Monday’s event saw the return of a popular topic in the mobile world, Web vs Apps. The panel provided thought provoking opinions on their choices when developing mobile solutions, while demonstrating the benefits that can arise from opting for both. The evening was sponsored by Matmi and Apadmi, and had a full house of mobile enthusiasts to join the debate in an attempt to settle the big question – native or web?
The presentations were kicked off by Team Web, who started with Andrew Betts, from the Financial Times Labs. Andrew presented the idea that apps aren’t a complete solution as they lost the good aspects of the web. He stated that we should support the existing features of the web and see it as a medium in its own right, not an alternative.
The second Web supporter was Tim Haysom, who provided the perspective that we should focus on the greatest functionality of the app being produced rather than whether it should be native or web. He explained that with some apps it is hard to differentiate between the two as they behave in such a similar way but praises the HTML5 video capability. Tim went on to explain how he’s working with Firefox OS which is focused on Southern America and Eastern Europe where they are bringing in low cost smart phones and technology to areas of low availability.
The final member on the panel was Rick Threlfall, UX Architect at Waters who presented the argument that HTML5 are less costly in terms of training, equipment and maintenance. He stated that when creating the software no validation is needed, its device agnostic and there is a consistent appearance between devices, all making it an easier process. He concluded by stating that care must be taken with the design as there can be dangers of creating generic apps and some desirable features may be inaccessible.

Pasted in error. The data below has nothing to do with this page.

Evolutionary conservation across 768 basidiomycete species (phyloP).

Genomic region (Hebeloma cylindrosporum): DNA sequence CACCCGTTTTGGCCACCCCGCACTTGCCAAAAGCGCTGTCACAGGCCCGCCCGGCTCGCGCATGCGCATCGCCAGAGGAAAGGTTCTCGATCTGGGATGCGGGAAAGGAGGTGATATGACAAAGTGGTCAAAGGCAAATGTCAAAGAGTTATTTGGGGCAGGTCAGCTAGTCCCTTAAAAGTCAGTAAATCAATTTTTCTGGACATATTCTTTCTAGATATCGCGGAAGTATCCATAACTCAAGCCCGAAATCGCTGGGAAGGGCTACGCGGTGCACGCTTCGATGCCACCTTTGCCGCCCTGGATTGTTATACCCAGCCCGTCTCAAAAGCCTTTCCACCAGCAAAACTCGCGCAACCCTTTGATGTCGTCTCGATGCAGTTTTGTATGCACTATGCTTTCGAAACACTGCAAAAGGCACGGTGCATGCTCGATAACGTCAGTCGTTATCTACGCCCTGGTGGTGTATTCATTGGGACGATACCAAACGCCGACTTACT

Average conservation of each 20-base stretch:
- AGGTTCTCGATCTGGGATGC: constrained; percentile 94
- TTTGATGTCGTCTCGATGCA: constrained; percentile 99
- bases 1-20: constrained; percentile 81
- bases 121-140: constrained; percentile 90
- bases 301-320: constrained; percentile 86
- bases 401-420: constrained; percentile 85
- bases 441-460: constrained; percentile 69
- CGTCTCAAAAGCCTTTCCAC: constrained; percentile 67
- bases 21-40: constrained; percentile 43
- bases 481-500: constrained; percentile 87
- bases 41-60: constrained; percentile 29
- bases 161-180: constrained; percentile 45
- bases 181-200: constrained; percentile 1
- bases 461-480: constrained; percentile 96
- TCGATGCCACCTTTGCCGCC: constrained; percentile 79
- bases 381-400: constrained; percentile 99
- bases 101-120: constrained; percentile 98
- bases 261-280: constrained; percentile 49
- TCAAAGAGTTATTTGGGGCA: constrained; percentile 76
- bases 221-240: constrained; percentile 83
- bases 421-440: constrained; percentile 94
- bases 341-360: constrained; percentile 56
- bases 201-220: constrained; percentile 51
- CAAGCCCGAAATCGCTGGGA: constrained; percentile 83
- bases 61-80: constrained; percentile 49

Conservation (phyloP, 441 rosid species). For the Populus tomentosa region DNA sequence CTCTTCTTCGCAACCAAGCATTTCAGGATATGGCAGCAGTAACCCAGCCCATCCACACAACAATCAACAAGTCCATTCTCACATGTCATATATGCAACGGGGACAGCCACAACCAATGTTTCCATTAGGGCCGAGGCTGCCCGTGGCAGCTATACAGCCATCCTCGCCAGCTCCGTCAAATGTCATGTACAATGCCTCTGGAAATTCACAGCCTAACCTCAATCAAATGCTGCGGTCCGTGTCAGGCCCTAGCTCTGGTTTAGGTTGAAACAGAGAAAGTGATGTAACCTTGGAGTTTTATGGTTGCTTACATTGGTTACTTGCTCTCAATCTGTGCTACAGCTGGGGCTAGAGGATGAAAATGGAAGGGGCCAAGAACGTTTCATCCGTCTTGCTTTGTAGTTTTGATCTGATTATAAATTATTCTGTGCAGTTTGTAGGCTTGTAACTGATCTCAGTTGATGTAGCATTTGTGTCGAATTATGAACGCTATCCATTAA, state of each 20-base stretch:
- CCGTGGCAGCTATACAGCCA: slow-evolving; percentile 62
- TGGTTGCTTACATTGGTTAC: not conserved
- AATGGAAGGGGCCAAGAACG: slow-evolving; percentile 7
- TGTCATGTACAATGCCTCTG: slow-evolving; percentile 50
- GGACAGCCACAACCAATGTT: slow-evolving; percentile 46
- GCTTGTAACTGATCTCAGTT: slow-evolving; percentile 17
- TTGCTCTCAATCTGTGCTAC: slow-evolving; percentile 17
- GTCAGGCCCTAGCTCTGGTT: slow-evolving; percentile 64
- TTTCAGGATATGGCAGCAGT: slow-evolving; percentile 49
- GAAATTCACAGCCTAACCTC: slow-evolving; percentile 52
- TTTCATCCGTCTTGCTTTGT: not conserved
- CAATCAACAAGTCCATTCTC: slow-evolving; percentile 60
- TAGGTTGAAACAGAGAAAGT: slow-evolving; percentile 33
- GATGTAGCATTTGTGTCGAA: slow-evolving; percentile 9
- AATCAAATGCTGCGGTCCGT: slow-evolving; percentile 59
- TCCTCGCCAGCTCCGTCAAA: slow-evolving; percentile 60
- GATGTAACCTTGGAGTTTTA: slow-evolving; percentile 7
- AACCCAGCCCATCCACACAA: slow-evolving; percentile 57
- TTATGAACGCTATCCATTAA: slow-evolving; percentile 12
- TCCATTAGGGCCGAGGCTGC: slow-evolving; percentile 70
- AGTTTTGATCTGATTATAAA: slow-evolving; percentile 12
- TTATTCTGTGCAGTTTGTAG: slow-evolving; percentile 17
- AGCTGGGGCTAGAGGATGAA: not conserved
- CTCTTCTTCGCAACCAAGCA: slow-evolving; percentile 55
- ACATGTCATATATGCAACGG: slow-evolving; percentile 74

The second half of the debate was started by the first member of the Apps team, Jeff Coghlan, the CEO and Founder of Matmi. Jeff began by explaining that for Matmi, HTML5 is rarely utilised by the team as the majority of the apps that Matmi develop include use augmented reality and are moving towards gesture movement control – which HTML5 doesn’t have the capability for. He continued by stating that HTML games can be exported to any app which makes them more ‘discovered’ and can make them more successful as its considered that HTML5 versions are less efficacious. Jeff went on to discuss how powerful the app stores are and that content should belong to a person, not a device, and they should be able to take it with them wherever they go. He concluded that the solution chosen can cross over between native and web, but the choice should be made depending on the requirements.
The final panellist was Darren Steele, the Android Product Owner from Rental Cars. He began by stating that the choice is not an either/ or, and demonstrated this through Rental Cars current efforts to transition their customers to their app and how they benefit saving money on tools such as AdWords. He explained that users need to be able to have the same experience on native apps that they have on web to ensure users will choose the native option. Darren stated that they have found more bookings per visitor and repeat bookings on apps, but have 33 times more traffic to their mobile site. He concluded by stating that apps are handier and have greater capability.
After the panellists had finished their presentations, there was a question and answer session which discussed accessibility and the costs surrounding implementation, how HTML5 offers mobility and the choices behind the FT choosing web and their expectations from the UI.
To decide the winner of the debate there was a hand up vote for native or web, and there was a direct split in the room but in a second attempt to find a successor, a cheering vote saw Apps as the champion.